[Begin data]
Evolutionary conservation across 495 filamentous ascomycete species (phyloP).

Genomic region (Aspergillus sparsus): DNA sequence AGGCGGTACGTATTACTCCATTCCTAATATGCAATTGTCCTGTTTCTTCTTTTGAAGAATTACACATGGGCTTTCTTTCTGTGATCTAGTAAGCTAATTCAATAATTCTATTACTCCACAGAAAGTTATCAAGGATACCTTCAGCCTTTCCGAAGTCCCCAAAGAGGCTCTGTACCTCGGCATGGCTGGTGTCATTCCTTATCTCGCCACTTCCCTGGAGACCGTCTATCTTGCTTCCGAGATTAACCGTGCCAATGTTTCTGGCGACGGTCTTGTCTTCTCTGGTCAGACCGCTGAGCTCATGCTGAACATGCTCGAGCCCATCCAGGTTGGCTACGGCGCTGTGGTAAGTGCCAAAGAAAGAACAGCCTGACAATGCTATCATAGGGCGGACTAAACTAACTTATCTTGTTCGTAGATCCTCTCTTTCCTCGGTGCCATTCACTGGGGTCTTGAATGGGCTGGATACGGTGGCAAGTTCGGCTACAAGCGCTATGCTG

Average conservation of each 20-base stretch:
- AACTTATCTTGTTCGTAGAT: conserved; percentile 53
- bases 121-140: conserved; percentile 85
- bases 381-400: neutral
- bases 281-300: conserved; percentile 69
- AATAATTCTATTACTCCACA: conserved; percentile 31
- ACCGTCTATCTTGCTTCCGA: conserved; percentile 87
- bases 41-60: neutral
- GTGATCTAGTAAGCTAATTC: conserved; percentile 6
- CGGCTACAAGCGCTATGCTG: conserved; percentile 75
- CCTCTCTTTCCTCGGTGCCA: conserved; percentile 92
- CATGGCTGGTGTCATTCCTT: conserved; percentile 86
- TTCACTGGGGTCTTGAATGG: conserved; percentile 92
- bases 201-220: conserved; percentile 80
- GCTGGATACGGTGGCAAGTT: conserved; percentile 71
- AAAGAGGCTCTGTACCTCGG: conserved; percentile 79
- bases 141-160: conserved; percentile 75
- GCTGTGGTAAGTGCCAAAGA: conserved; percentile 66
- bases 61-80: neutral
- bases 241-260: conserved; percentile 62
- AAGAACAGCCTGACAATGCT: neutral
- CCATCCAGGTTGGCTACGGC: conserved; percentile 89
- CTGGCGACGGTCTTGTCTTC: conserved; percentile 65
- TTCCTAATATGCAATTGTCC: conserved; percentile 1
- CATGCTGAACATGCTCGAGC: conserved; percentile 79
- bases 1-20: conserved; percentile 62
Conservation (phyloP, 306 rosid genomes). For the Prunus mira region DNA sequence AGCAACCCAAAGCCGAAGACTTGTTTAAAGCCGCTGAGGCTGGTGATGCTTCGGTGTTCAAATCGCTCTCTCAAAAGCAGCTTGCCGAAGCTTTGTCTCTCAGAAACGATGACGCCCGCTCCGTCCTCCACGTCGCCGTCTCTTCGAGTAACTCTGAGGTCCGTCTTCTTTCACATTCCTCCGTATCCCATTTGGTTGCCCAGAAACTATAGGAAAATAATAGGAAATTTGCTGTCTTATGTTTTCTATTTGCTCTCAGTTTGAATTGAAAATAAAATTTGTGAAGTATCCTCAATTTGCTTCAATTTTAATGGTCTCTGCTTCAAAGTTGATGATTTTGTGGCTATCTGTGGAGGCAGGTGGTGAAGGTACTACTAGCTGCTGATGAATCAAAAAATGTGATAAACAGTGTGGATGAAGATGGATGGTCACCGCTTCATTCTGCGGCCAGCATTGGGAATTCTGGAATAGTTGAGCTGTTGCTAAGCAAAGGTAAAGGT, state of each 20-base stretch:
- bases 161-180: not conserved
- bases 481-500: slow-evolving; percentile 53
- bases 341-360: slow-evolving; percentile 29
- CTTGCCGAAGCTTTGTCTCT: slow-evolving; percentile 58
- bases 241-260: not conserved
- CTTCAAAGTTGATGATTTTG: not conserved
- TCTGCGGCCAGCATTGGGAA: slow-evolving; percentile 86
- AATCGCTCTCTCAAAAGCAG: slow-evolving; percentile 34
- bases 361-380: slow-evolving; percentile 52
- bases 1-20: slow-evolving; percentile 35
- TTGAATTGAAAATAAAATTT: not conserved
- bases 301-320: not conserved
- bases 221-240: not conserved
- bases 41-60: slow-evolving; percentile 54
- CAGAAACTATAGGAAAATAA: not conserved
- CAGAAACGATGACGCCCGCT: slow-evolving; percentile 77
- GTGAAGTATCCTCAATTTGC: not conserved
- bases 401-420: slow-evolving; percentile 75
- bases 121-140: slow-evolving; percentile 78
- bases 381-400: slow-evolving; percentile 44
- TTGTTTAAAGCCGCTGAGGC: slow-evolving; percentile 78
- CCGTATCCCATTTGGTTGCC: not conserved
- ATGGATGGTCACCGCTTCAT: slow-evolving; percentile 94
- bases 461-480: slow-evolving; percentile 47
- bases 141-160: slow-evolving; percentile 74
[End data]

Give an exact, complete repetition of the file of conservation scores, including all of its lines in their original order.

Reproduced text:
Evolutionary conservation across 495 filamentous ascomycete species (phyloP).

Genomic region (Aspergillus sparsus): DNA sequence AGGCGGTACGTATTACTCCATTCCTAATATGCAATTGTCCTGTTTCTTCTTTTGAAGAATTACACATGGGCTTTCTTTCTGTGATCTAGTAAGCTAATTCAATAATTCTATTACTCCACAGAAAGTTATCAAGGATACCTTCAGCCTTTCCGAAGTCCCCAAAGAGGCTCTGTACCTCGGCATGGCTGGTGTCATTCCTTATCTCGCCACTTCCCTGGAGACCGTCTATCTTGCTTCCGAGATTAACCGTGCCAATGTTTCTGGCGACGGTCTTGTCTTCTCTGGTCAGACCGCTGAGCTCATGCTGAACATGCTCGAGCCCATCCAGGTTGGCTACGGCGCTGTGGTAAGTGCCAAAGAAAGAACAGCCTGACAATGCTATCATAGGGCGGACTAAACTAACTTATCTTGTTCGTAGATCCTCTCTTTCCTCGGTGCCATTCACTGGGGTCTTGAATGGGCTGGATACGGTGGCAAGTTCGGCTACAAGCGCTATGCTG

Average conservation of each 20-base stretch:
- AACTTATCTTGTTCGTAGAT: conserved; percentile 53
- bases 121-140: conserved; percentile 85
- bases 381-400: neutral
- bases 281-300: conserved; percentile 69
- AATAATTCTATTACTCCACA: conserved; percentile 31
- ACCGTCTATCTTGCTTCCGA: conserved; percentile 87
- bases 41-60: neutral
- GTGATCTAGTAAGCTAATTC: conserved; percentile 6
- CGGCTACAAGCGCTATGCTG: conserved; percentile 75
- CCTCTCTTTCCTCGGTGCCA: conserved; percentile 92
- CATGGCTGGTGTCATTCCTT: conserved; percentile 86
- TTCACTGGGGTCTTGAATGG: conserved; percentile 92
- bases 201-220: conserved; percentile 80
- GCTGGATACGGTGGCAAGTT: conserved; percentile 71
- AAAGAGGCTCTGTACCTCGG: conserved; percentile 79
- bases 141-160: conserved; percentile 75
- GCTGTGGTAAGTGCCAAAGA: conserved; percentile 66
- bases 61-80: neutral
- bases 241-260: conserved; percentile 62
- AAGAACAGCCTGACAATGCT: neutral
- CCATCCAGGTTGGCTACGGC: conserved; percentile 89
- CTGGCGACGGTCTTGTCTTC: conserved; percentile 65
- TTCCTAATATGCAATTGTCC: conserved; percentile 1
- CATGCTGAACATGCTCGAGC: conserved; percentile 79
- bases 1-20: conserved; percentile 62
Conservation (phyloP, 306 rosid genomes). For the Prunus mira region DNA sequence AGCAACCCAAAGCCGAAGACTTGTTTAAAGCCGCTGAGGCTGGTGATGCTTCGGTGTTCAAATCGCTCTCTCAAAAGCAGCTTGCCGAAGCTTTGTCTCTCAGAAACGATGACGCCCGCTCCGTCCTCCACGTCGCCGTCTCTTCGAGTAACTCTGAGGTCCGTCTTCTTTCACATTCCTCCGTATCCCATTTGGTTGCCCAGAAACTATAGGAAAATAATAGGAAATTTGCTGTCTTATGTTTTCTATTTGCTCTCAGTTTGAATTGAAAATAAAATTTGTGAAGTATCCTCAATTTGCTTCAATTTTAATGGTCTCTGCTTCAAAGTTGATGATTTTGTGGCTATCTGTGGAGGCAGGTGGTGAAGGTACTACTAGCTGCTGATGAATCAAAAAATGTGATAAACAGTGTGGATGAAGATGGATGGTCACCGCTTCATTCTGCGGCCAGCATTGGGAATTCTGGAATAGTTGAGCTGTTGCTAAGCAAAGGTAAAGGT, state of each 20-base stretch:
- bases 161-180: not conserved
- bases 481-500: slow-evolving; percentile 53
- bases 341-360: slow-evolving; percentile 29
- CTTGCCGAAGCTTTGTCTCT: slow-evolving; percentile 58
- bases 241-260: not conserved
- CTTCAAAGTTGATGATTTTG: not conserved
- TCTGCGGCCAGCATTGGGAA: slow-evolving; percentile 86
- AATCGCTCTCTCAAAAGCAG: slow-evolving; percentile 34
- bases 361-380: slow-evolving; percentile 52
- bases 1-20: slow-evolving; percentile 35
- TTGAATTGAAAATAAAATTT: not conserved
- bases 301-320: not conserved
- bases 221-240: not conserved
- bases 41-60: slow-evolving; percentile 54
- CAGAAACTATAGGAAAATAA: not conserved
- CAGAAACGATGACGCCCGCT: slow-evolving; percentile 77
- GTGAAGTATCCTCAATTTGC: not conserved
- bases 401-420: slow-evolving; percentile 75
- bases 121-140: slow-evolving; percentile 78
- bases 381-400: slow-evolving; percentile 44
- TTGTTTAAAGCCGCTGAGGC: slow-evolving; percentile 78
- CCGTATCCCATTTGGTTGCC: not conserved
- ATGGATGGTCACCGCTTCAT: slow-evolving; percentile 94
- bases 461-480: slow-evolving; percentile 47
- bases 141-160: slow-evolving; percentile 74